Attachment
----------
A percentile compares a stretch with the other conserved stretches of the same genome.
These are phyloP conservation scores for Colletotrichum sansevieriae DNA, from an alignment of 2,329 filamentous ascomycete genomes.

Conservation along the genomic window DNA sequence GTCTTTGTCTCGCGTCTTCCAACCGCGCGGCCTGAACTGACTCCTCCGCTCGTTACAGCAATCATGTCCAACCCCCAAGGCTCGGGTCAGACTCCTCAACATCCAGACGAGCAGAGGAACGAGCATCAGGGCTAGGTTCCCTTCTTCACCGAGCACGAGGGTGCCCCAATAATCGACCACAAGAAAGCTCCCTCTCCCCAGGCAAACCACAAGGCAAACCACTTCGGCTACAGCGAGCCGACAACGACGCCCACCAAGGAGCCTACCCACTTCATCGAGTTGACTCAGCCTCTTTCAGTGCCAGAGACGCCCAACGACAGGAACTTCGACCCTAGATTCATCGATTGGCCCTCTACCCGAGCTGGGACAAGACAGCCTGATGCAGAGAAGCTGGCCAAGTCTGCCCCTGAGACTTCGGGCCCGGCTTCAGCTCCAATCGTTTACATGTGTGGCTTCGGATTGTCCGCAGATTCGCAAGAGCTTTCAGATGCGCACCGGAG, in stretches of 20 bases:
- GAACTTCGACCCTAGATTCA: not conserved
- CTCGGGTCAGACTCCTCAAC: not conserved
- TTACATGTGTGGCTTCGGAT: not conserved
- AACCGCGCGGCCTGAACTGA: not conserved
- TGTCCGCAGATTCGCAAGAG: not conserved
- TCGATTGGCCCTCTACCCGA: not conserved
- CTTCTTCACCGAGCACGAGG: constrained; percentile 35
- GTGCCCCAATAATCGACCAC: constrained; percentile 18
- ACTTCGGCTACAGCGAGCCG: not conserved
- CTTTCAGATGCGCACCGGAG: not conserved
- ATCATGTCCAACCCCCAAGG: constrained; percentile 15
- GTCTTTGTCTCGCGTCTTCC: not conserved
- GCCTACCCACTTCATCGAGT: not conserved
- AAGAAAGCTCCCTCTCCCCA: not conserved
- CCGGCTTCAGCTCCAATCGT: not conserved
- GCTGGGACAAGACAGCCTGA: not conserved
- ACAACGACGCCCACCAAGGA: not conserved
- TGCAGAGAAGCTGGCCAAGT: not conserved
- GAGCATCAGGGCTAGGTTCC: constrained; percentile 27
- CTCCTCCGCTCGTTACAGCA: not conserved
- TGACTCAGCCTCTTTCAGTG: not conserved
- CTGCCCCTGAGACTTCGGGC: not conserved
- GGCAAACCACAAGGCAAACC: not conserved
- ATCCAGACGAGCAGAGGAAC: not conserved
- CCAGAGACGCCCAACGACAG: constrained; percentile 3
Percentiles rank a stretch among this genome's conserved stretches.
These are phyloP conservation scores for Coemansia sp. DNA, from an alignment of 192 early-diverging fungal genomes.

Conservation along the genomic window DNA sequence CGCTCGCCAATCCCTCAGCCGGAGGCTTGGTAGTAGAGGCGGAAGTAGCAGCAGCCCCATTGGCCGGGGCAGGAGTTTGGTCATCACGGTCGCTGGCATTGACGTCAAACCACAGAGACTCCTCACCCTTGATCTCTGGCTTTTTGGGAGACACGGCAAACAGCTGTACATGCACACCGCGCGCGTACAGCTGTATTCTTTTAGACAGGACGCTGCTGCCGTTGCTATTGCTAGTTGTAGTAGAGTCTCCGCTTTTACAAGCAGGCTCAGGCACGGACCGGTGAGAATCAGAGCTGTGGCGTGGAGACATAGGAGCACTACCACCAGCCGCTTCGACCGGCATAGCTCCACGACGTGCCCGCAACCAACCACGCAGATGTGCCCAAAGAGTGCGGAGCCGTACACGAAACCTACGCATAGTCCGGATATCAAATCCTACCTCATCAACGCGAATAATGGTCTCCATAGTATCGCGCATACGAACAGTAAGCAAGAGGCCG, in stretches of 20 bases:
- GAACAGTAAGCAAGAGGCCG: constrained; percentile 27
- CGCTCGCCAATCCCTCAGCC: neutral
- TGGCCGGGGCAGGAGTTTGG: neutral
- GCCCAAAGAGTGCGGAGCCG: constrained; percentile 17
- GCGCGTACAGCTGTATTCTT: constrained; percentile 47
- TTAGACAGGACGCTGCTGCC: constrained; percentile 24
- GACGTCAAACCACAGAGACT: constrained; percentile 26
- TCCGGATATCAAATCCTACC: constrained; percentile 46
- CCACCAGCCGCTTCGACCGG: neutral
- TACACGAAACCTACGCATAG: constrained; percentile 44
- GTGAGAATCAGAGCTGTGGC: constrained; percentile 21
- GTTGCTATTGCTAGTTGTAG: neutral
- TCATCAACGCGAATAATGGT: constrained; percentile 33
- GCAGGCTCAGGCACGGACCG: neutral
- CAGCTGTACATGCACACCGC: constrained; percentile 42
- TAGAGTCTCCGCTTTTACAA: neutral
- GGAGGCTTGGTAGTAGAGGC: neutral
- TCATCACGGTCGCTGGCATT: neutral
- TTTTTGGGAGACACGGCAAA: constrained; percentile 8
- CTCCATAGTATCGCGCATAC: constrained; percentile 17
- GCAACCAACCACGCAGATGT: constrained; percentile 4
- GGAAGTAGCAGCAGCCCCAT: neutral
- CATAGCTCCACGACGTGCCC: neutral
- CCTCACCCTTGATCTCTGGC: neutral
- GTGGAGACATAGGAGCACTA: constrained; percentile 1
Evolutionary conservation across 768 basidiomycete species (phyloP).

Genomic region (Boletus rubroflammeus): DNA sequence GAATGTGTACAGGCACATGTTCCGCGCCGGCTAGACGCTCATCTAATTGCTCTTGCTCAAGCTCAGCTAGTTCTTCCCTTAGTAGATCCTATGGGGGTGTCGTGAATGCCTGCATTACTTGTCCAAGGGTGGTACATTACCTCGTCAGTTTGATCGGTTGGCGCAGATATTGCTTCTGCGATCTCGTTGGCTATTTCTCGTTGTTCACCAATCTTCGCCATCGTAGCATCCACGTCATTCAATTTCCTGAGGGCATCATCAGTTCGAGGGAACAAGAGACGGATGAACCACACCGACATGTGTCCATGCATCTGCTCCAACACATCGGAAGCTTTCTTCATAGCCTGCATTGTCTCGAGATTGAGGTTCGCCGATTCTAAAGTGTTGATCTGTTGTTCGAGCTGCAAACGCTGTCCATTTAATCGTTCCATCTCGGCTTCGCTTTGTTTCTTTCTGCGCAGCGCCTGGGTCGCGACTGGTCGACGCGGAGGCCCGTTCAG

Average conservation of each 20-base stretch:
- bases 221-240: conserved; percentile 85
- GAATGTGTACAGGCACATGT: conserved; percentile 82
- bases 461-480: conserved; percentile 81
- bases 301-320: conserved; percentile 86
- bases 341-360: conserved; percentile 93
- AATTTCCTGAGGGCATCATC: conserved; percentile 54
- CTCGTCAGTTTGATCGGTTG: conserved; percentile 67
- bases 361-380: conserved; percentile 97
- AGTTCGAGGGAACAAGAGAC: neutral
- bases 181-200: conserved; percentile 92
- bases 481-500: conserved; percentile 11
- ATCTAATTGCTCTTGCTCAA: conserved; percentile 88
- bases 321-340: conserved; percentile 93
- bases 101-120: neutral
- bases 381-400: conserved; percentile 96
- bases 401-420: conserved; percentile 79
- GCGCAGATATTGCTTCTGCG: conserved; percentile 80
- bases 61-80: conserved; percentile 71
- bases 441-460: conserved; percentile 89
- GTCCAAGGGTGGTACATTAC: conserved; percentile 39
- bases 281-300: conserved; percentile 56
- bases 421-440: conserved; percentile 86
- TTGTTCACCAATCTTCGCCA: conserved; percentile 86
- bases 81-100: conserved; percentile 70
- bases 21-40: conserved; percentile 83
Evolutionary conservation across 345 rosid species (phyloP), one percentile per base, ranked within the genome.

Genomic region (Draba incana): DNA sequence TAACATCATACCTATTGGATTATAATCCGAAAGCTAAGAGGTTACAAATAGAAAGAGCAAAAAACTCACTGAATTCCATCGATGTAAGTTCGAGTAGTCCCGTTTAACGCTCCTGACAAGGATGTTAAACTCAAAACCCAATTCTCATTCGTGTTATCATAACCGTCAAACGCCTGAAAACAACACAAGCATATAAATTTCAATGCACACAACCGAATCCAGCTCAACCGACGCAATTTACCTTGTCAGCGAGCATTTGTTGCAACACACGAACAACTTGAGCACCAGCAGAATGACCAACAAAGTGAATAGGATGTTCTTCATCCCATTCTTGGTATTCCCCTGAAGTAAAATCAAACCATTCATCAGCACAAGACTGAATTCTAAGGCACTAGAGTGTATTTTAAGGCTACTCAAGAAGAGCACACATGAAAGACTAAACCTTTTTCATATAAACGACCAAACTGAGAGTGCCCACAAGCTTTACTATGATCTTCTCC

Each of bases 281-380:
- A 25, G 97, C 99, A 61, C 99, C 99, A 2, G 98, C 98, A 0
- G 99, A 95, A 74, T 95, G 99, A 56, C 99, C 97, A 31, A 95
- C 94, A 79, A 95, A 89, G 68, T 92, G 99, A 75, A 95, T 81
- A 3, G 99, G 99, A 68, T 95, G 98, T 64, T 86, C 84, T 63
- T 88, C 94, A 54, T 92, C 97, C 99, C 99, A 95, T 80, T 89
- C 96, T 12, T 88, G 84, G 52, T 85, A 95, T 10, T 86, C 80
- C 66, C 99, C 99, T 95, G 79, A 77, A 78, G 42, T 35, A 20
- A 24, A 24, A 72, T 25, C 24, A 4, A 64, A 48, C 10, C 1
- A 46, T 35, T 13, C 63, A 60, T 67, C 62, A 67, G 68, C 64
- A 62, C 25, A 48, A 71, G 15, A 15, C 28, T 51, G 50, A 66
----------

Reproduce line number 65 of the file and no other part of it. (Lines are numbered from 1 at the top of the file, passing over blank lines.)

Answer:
- AATTTCCTGAGGGCATCATC: conserved; percentile 54